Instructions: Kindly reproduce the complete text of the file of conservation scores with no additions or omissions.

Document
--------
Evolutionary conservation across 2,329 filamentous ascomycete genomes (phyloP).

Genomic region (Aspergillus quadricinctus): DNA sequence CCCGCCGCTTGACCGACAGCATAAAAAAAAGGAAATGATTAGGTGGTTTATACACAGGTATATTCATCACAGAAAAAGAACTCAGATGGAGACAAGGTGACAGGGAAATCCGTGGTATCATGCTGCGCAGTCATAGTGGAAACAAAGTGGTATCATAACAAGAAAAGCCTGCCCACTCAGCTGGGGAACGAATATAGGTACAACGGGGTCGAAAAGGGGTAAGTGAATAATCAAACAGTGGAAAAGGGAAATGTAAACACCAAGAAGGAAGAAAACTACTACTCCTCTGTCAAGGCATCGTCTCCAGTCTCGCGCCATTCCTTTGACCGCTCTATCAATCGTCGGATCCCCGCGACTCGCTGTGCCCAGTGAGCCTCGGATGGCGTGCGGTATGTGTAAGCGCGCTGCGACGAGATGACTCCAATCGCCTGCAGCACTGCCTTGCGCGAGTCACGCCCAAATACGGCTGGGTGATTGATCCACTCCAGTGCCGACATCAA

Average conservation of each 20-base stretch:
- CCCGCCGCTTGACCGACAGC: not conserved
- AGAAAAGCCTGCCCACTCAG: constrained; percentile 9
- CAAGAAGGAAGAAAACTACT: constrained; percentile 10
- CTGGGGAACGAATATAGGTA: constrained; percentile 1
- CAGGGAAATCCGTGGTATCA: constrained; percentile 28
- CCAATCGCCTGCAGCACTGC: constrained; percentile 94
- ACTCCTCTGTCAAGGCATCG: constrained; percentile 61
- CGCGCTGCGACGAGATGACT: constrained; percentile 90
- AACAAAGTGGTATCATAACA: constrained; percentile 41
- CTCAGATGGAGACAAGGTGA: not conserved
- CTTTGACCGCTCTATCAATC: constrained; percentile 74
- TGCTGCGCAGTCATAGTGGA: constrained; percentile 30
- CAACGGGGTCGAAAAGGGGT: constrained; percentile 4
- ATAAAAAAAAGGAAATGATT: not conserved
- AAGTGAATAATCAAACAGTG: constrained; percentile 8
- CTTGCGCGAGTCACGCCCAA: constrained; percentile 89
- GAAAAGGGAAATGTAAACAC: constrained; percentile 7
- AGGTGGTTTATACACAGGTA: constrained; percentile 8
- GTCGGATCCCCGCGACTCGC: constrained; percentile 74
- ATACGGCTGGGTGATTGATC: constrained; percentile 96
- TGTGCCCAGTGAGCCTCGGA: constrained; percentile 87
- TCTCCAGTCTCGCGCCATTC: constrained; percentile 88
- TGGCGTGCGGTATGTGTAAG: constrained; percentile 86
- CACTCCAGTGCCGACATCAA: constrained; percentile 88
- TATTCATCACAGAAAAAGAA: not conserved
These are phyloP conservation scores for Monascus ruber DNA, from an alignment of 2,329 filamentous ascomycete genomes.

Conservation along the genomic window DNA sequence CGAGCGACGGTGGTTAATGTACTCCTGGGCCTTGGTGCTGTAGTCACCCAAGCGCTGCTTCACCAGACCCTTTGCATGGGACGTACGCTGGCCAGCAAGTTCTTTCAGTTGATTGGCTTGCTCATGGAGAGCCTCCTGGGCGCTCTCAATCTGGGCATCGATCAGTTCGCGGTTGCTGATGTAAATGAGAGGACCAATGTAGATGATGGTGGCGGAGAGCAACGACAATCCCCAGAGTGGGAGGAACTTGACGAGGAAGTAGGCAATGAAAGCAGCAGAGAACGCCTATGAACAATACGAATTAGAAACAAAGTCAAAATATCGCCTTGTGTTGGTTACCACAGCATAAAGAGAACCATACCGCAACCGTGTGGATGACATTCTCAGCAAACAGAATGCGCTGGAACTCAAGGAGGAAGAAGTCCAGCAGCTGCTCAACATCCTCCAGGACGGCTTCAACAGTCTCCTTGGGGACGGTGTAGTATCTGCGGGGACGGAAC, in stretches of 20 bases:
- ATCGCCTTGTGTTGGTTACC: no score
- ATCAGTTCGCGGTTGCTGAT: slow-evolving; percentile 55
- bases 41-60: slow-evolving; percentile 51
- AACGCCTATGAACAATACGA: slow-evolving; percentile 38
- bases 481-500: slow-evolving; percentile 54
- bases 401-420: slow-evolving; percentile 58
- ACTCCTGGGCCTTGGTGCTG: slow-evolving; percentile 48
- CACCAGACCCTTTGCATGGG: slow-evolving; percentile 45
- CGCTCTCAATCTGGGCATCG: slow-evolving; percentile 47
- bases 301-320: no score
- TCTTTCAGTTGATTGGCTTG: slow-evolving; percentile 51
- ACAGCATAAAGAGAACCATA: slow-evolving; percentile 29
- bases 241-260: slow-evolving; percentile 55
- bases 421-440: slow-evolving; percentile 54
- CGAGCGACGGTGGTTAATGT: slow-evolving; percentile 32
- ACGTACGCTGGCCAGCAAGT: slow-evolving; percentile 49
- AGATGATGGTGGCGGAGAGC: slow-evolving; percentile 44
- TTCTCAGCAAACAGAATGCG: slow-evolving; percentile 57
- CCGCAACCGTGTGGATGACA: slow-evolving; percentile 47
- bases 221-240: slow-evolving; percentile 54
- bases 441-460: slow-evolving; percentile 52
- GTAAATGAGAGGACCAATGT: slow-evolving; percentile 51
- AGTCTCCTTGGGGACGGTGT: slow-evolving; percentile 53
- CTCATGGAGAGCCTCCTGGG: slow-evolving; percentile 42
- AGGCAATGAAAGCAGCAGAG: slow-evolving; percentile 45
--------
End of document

Evolutionary conservation across 2,329 filamentous ascomycete genomes (phyloP).

Genomic region (Aspergillus quadricinctus): DNA sequence CCCGCCGCTTGACCGACAGCATAAAAAAAAGGAAATGATTAGGTGGTTTATACACAGGTATATTCATCACAGAAAAAGAACTCAGATGGAGACAAGGTGACAGGGAAATCCGTGGTATCATGCTGCGCAGTCATAGTGGAAACAAAGTGGTATCATAACAAGAAAAGCCTGCCCACTCAGCTGGGGAACGAATATAGGTACAACGGGGTCGAAAAGGGGTAAGTGAATAATCAAACAGTGGAAAAGGGAAATGTAAACACCAAGAAGGAAGAAAACTACTACTCCTCTGTCAAGGCATCGTCTCCAGTCTCGCGCCATTCCTTTGACCGCTCTATCAATCGTCGGATCCCCGCGACTCGCTGTGCCCAGTGAGCCTCGGATGGCGTGCGGTATGTGTAAGCGCGCTGCGACGAGATGACTCCAATCGCCTGCAGCACTGCCTTGCGCGAGTCACGCCCAAATACGGCTGGGTGATTGATCCACTCCAGTGCCGACATCAA

Average conservation of each 20-base stretch:
- CCCGCCGCTTGACCGACAGC: not conserved
- AGAAAAGCCTGCCCACTCAG: constrained; percentile 9
- CAAGAAGGAAGAAAACTACT: constrained; percentile 10
- CTGGGGAACGAATATAGGTA: constrained; percentile 1
- CAGGGAAATCCGTGGTATCA: constrained; percentile 28
- CCAATCGCCTGCAGCACTGC: constrained; percentile 94
- ACTCCTCTGTCAAGGCATCG: constrained; percentile 61
- CGCGCTGCGACGAGATGACT: constrained; percentile 90
- AACAAAGTGGTATCATAACA: constrained; percentile 41
- CTCAGATGGAGACAAGGTGA: not conserved
- CTTTGACCGCTCTATCAATC: constrained; percentile 74
- TGCTGCGCAGTCATAGTGGA: constrained; percentile 30
- CAACGGGGTCGAAAAGGGGT: constrained; percentile 4
- ATAAAAAAAAGGAAATGATT: not conserved
- AAGTGAATAATCAAACAGTG: constrained; percentile 8
- CTTGCGCGAGTCACGCCCAA: constrained; percentile 89
- GAAAAGGGAAATGTAAACAC: constrained; percentile 7
- AGGTGGTTTATACACAGGTA: constrained; percentile 8
- GTCGGATCCCCGCGACTCGC: constrained; percentile 74
- ATACGGCTGGGTGATTGATC: constrained; percentile 96
- TGTGCCCAGTGAGCCTCGGA: constrained; percentile 87
- TCTCCAGTCTCGCGCCATTC: constrained; percentile 88
- TGGCGTGCGGTATGTGTAAG: constrained; percentile 86
- CACTCCAGTGCCGACATCAA: constrained; percentile 88
- TATTCATCACAGAAAAAGAA: not conserved
These are phyloP conservation scores for Monascus ruber DNA, from an alignment of 2,329 filamentous ascomycete genomes.

Conservation along the genomic window DNA sequence CGAGCGACGGTGGTTAATGTACTCCTGGGCCTTGGTGCTGTAGTCACCCAAGCGCTGCTTCACCAGACCCTTTGCATGGGACGTACGCTGGCCAGCAAGTTCTTTCAGTTGATTGGCTTGCTCATGGAGAGCCTCCTGGGCGCTCTCAATCTGGGCATCGATCAGTTCGCGGTTGCTGATGTAAATGAGAGGACCAATGTAGATGATGGTGGCGGAGAGCAACGACAATCCCCAGAGTGGGAGGAACTTGACGAGGAAGTAGGCAATGAAAGCAGCAGAGAACGCCTATGAACAATACGAATTAGAAACAAAGTCAAAATATCGCCTTGTGTTGGTTACCACAGCATAAAGAGAACCATACCGCAACCGTGTGGATGACATTCTCAGCAAACAGAATGCGCTGGAACTCAAGGAGGAAGAAGTCCAGCAGCTGCTCAACATCCTCCAGGACGGCTTCAACAGTCTCCTTGGGGACGGTGTAGTATCTGCGGGGACGGAAC, in stretches of 20 bases:
- ATCGCCTTGTGTTGGTTACC: no score
- ATCAGTTCGCGGTTGCTGAT: slow-evolving; percentile 55
- bases 41-60: slow-evolving; percentile 51
- AACGCCTATGAACAATACGA: slow-evolving; percentile 38
- bases 481-500: slow-evolving; percentile 54
- bases 401-420: slow-evolving; percentile 58
- ACTCCTGGGCCTTGGTGCTG: slow-evolving; percentile 48
- CACCAGACCCTTTGCATGGG: slow-evolving; percentile 45
- CGCTCTCAATCTGGGCATCG: slow-evolving; percentile 47
- bases 301-320: no score
- TCTTTCAGTTGATTGGCTTG: slow-evolving; percentile 51
- ACAGCATAAAGAGAACCATA: slow-evolving; percentile 29
- bases 241-260: slow-evolving; percentile 55
- bases 421-440: slow-evolving; percentile 54
- CGAGCGACGGTGGTTAATGT: slow-evolving; percentile 32
- ACGTACGCTGGCCAGCAAGT: slow-evolving; percentile 49
- AGATGATGGTGGCGGAGAGC: slow-evolving; percentile 44
- TTCTCAGCAAACAGAATGCG: slow-evolving; percentile 57
- CCGCAACCGTGTGGATGACA: slow-evolving; percentile 47
- bases 221-240: slow-evolving; percentile 54
- bases 441-460: slow-evolving; percentile 52
- GTAAATGAGAGGACCAATGT: slow-evolving; percentile 51
- AGTCTCCTTGGGGACGGTGT: slow-evolving; percentile 53
- CTCATGGAGAGCCTCCTGGG: slow-evolving; percentile 42
- AGGCAATGAAAGCAGCAGAG: slow-evolving; percentile 45